This generation is blessed with so many opportunities that we don’t know what to do with them. Our forefathers were not nearly so privileged. We need to come to terms with the fact that we are more accountable to God for what we make of these opportunities than our parents were. God wants us to take it to the next level.
 
Think of all the Adventist young adults in universities right now. Ponder all of their potential. Now imagine all the possibilities! God is calling for mission-minded people. The world has enough ordinary professionals. We need undercover doctors, lawyers, computer programmers, mechanics, pilots, and agents in all professions. Our generation needs to carry its share of the burden with the conviction that we have been called to finish the story.
 
The Last Chapter Is Always the Best
This church is filled with young people who will be mighty instruments for God: they just don’t know it yet. I read somewhere that the greatest sermons are yet to be preached. The greatest of all revivals is yet to be witnessed.
 
I hear God calling this generation of Adventist young people. He calls us to “write the next chapter.” But chapters are written one verse at a time, and the last chapter is the most important chapter in a book. The chapter we’re writing is the end of the story. After ours, there are no more chapters. Jesus is coming again to take His faithful ones to heaven!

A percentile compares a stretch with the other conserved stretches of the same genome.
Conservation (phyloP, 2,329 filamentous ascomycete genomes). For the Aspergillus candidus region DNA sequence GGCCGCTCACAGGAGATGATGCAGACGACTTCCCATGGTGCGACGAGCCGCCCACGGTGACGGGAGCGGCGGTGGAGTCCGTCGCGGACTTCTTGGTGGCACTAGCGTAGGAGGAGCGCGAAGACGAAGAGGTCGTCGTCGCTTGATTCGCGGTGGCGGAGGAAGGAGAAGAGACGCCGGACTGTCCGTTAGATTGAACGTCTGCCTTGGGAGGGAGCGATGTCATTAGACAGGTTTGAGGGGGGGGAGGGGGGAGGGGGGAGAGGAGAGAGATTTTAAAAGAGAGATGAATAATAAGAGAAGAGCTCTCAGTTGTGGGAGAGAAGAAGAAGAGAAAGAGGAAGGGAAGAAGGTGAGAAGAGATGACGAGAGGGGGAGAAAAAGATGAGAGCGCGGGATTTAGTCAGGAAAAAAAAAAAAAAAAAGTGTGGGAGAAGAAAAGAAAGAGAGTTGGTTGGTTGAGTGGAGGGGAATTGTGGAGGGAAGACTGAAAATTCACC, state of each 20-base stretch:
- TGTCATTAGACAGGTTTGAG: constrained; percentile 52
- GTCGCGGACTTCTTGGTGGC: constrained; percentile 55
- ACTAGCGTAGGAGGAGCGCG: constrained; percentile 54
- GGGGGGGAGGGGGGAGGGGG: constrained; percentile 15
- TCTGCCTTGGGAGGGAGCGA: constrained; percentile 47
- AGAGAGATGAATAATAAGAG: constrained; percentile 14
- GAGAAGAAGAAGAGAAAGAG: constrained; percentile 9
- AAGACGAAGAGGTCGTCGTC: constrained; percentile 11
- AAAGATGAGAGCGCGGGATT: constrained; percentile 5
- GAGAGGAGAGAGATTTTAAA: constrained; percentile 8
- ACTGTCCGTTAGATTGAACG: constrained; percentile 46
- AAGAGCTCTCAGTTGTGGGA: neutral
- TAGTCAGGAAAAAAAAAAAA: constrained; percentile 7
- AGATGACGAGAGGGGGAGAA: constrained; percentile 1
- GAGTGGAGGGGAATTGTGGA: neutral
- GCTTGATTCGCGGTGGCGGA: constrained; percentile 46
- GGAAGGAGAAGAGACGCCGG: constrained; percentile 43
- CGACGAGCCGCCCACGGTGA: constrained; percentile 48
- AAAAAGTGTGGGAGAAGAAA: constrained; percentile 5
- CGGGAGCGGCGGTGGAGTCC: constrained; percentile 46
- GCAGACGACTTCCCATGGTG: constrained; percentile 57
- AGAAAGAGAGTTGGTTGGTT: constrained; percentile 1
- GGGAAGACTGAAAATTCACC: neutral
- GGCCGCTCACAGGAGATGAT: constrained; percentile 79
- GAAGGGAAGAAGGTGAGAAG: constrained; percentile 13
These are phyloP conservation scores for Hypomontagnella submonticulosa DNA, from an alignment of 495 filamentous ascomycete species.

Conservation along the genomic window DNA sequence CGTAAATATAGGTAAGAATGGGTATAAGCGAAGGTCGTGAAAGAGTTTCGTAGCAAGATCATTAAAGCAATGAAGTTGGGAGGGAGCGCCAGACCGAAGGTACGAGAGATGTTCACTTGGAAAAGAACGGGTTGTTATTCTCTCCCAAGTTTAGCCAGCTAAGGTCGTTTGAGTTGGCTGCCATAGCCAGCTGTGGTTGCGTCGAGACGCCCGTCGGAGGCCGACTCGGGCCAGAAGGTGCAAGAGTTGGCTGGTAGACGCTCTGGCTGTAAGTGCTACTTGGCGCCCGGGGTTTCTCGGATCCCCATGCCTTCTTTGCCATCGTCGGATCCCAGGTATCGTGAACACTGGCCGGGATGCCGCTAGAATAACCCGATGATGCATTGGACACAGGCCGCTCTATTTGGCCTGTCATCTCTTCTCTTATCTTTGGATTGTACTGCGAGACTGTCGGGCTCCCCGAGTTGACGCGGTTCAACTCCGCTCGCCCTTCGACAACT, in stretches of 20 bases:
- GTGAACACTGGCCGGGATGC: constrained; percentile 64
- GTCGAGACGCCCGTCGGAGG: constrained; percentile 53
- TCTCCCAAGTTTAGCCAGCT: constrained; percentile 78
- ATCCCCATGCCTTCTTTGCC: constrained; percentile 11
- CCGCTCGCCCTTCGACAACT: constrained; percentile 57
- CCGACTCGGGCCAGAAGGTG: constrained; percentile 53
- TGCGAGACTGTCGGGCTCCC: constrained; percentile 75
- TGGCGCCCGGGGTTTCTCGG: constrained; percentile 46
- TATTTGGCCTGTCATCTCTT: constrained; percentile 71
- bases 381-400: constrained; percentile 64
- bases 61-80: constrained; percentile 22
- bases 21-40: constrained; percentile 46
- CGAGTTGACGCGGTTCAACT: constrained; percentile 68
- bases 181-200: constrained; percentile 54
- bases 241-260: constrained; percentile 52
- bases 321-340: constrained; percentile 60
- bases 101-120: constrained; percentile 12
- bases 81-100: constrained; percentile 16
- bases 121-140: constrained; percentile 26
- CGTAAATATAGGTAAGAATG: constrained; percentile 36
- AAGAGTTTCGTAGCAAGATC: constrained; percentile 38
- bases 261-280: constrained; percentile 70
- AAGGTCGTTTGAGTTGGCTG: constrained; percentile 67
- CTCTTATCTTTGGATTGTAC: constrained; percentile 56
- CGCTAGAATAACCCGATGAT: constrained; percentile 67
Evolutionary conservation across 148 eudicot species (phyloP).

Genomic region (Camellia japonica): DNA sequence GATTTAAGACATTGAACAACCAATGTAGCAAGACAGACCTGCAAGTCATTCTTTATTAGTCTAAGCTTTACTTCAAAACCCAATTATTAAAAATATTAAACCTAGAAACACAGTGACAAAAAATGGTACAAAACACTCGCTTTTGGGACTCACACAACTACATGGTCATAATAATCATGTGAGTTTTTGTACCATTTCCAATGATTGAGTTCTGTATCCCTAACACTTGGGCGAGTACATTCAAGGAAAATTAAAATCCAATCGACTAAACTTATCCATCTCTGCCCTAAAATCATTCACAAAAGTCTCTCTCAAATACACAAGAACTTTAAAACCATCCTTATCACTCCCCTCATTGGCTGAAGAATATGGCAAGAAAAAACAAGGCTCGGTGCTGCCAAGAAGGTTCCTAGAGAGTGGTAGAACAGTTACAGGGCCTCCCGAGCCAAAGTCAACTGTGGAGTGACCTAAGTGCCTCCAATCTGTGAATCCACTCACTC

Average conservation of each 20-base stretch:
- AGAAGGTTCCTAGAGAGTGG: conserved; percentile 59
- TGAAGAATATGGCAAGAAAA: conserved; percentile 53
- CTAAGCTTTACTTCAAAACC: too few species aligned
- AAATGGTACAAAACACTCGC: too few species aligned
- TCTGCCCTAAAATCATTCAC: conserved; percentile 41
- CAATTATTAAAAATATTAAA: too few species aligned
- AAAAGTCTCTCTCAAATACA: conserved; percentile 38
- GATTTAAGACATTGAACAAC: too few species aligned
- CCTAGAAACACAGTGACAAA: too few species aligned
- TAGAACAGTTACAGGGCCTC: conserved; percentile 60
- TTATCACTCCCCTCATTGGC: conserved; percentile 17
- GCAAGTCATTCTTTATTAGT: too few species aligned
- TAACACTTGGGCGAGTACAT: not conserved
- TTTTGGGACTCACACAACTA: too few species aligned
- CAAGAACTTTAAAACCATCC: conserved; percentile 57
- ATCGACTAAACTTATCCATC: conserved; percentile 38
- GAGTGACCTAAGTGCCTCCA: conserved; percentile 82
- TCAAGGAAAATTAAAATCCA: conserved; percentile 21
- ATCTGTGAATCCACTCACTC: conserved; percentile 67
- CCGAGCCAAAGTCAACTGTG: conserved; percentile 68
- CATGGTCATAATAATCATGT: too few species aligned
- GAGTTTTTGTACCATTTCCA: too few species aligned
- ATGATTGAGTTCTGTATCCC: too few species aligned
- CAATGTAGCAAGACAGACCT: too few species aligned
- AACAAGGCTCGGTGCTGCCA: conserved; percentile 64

I’ve often wondered what I would do on my first day in heaven. I always thought that after speaking to Jesus, I would run to Moses, Paul, Luther, John Wesley, and Ellen White—eager to hear their stories. I used to picture myself standing in long lines to speak to these people. Recently, however, I’ve been thinking that, in fact, the tables will be turned: there will be long lines of people waiting to speak to us. I can hear them saying, “Tell us! Tell us! How did it end? How did the story end? What was it like?” And as is the case with any good old story, everyone will want to hear “The Last Chapter.”

God’s calling you, young Adventist, to write—to conclude the story by the way you live your life and the way you share your experience. Are you ready?

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*Texts credited to NKJV are from the New King James Version. Copyright © 1979, 1980, 1982 by Thomas Nelson, Inc. Used by permission. All rights reserved.

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Jeffrey Rosario is an evangelist with Radiant Living in Vancouver, British Columbia, Canada.